FIRST NAME

LAST NAME

LOCALITY

   
TheShipsList Home Page Search the Passenger Lists Search Ship Company Fleet Lists Ship Descriptions and Voyage Histories  
Find Pictures of Ships, Ports, Immigration Stations
Find Diagrams & Photographs Ships' RiggingSearch Ship Arrivals from Newspapers &c
             
 
Search Marriages at Sea, British Ships
Search Numerous Files for Famine Emigrants, 1847Find Reports & Lists of Ship Wrecks Search 1862 Lists & Shipping Information Search Immigration & Ship Related Off-site Links              
Diaries & Journals | Immigration Reports | Illustrated London News | Trivia | Frequently Asked Questions
 

The New Cunard Steamer China

Illustrated London News, April 12, 1862.

Cunard Line China

The China, which is the first screw-steamer built by the Cunard Company expressly for the postal service between this country and America, is an exceedingly handsome and large vessel, having very fine lines both fore and aft. She is fully barque-rigged, and is fitted with Cunningham's reefing apparatus, and also with Clifford's apparatus for lowering her boats. In length the China measures about 350 ft. over all, being 326 ft. between perpendiculars; her moulded breadth is 40 ft. 6 in., and her depth is 27 ft. 6 in. She is a three-decked ship, with fully 8 ft. in height between the floor and the ceiling of each of them; and her saloons, which are also 8 ft. high, are fitted up under a hurricane-deck, running from stem to stern of the ship. The main or after saloon is about 70 ft. in length by 20 ft. wide; the forward saloon is of equal breadth, but shorter. In front of this latter is the post-office, or letter-sorting apartment, which is most tastefully and commodiously fitted up. The saloons, like those of the other Cunard mail steam-ships, are richly and elegantly furnished. The sleeping berths for passengers are on the main-deck, below the saloons; and the Board of Trade measurement for passengers in the China gives space for 268 first-class and 771 second-class or forward passengers. While this is her passenger capacity, it may be well also to state that she has been reported on measurement, by the Government Shipwright Surveyor, as competent to carry 1500 troops, without dismantling her saloons or taking down her after cabins. Suspension-rods run along all her beams, to which hammocks can be slung without any necessity for unscrewing a bolt or driving a nail, should the special service of the country require her to be used as a troop-ship. The China, like the Scotia and the Persia, is an iron-built ship, very strongly framed, and amply secured by strong water-tight bulkheads. Her gross tonnage is 2529.01 tons; allowance for propelling power 989.40 tons; registered tonnage 1839.61. She is propelled by two engines on the oscillating principle, with an aggregate of 560-horse power. She was built and engined by Messrs. Robert Napier and Sons, of Glasgow, in a manner worthy of their high reputation as marine architects, builders, and engineers. The China started from Liverpool with the New York mails on the 15th ult., and, judging from her performances in her trial-trip from Glasgow to Liverpool, in which, notwithstanding that she had to contend with a stiff head wind during a part of the voyage, she averaged more than sixteen statute miles per hour, there can be little doubt that the China will prove a worthy member of the Cunard fleet.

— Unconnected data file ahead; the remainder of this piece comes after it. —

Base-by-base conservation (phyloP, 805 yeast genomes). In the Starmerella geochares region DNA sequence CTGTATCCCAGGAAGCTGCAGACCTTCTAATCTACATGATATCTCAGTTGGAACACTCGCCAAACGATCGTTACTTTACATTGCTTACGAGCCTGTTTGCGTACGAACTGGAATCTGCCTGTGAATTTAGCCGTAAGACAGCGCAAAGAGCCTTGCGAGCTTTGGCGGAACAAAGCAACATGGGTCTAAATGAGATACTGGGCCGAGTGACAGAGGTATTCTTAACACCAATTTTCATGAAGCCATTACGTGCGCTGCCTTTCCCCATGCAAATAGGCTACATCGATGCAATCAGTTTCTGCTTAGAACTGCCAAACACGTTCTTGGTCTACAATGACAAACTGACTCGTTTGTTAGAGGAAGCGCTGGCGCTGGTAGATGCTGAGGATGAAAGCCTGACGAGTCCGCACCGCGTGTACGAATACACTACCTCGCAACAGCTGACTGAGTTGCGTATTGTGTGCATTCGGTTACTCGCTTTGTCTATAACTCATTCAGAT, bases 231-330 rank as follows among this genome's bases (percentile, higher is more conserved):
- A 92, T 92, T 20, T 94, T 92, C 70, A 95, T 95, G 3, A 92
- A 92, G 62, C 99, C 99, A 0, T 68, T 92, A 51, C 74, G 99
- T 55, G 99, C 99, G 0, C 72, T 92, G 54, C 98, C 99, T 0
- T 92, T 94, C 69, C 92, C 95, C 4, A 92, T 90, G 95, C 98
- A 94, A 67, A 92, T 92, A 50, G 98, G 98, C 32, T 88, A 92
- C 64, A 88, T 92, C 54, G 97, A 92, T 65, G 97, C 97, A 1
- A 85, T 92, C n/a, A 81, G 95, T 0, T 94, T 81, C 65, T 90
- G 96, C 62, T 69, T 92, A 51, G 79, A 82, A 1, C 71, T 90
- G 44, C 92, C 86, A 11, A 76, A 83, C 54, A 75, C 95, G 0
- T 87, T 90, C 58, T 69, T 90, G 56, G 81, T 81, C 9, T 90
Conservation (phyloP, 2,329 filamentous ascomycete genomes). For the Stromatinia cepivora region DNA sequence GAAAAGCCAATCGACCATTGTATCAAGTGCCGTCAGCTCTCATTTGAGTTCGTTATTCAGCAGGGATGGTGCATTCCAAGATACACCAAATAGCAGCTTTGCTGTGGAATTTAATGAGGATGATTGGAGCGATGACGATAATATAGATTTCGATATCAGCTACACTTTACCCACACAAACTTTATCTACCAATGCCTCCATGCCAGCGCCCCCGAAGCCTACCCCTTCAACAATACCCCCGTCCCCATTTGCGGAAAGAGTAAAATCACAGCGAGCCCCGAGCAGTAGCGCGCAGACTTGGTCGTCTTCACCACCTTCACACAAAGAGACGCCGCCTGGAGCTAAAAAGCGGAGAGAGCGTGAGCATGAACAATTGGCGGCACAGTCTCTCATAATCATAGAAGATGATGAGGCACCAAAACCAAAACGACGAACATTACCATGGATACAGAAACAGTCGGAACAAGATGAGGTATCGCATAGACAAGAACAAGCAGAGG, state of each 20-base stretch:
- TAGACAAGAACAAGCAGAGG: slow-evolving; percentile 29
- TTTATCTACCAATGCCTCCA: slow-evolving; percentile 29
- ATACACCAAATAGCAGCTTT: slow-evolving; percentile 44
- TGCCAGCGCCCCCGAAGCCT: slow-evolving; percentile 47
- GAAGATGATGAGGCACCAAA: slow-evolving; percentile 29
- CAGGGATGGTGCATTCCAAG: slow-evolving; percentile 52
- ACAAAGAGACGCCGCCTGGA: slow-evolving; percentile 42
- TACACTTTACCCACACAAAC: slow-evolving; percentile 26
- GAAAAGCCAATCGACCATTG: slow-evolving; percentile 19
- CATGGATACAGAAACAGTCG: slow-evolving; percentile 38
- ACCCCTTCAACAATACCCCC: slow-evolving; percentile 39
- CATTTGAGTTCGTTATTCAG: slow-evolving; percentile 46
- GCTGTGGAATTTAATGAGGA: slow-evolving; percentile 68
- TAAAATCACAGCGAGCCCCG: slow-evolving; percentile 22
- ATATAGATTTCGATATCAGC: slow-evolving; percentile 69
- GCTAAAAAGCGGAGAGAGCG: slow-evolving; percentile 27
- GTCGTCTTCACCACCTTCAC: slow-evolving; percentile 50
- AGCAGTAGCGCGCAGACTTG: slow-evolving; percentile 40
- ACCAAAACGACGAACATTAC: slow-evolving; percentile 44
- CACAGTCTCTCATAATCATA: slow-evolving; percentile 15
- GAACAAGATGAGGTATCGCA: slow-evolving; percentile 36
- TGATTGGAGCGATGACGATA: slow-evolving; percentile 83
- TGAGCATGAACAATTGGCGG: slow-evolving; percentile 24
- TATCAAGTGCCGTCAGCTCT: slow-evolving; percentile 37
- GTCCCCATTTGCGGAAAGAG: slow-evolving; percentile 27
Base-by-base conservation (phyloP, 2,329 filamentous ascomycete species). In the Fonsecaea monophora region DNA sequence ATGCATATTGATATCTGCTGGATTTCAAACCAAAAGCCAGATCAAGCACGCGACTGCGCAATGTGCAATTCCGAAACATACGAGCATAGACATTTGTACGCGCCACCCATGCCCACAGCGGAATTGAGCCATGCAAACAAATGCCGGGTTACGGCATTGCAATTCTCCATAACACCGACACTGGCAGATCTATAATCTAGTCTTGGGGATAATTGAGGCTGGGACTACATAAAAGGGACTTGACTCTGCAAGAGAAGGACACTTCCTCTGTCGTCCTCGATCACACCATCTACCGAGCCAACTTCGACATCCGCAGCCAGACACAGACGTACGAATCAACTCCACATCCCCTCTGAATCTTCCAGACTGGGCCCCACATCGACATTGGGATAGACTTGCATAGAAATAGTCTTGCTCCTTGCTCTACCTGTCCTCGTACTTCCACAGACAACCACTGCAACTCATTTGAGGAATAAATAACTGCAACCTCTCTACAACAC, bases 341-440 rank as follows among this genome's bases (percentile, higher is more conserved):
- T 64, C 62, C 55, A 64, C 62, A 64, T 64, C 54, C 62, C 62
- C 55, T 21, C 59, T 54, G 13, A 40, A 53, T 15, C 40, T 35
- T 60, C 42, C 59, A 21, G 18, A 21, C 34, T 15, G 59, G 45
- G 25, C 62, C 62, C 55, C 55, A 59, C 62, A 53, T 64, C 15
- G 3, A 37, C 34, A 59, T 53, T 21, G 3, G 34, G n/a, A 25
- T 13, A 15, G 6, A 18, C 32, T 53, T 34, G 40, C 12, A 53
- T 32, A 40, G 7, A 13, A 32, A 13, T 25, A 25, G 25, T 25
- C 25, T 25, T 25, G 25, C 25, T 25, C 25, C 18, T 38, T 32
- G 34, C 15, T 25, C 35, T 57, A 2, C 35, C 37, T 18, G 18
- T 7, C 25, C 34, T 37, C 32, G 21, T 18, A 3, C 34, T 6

Deck plans of the China. Deck-plans of China

TheShipsList | 1862

TheShipsList®™ - (Swiggum) All Rights Reserved - Copyright © 1997-2014
These pages may be freely linked to but not duplicated in any fashion without written consent of .
Last updated: January 21, 2005 and maintained by and M. Kohli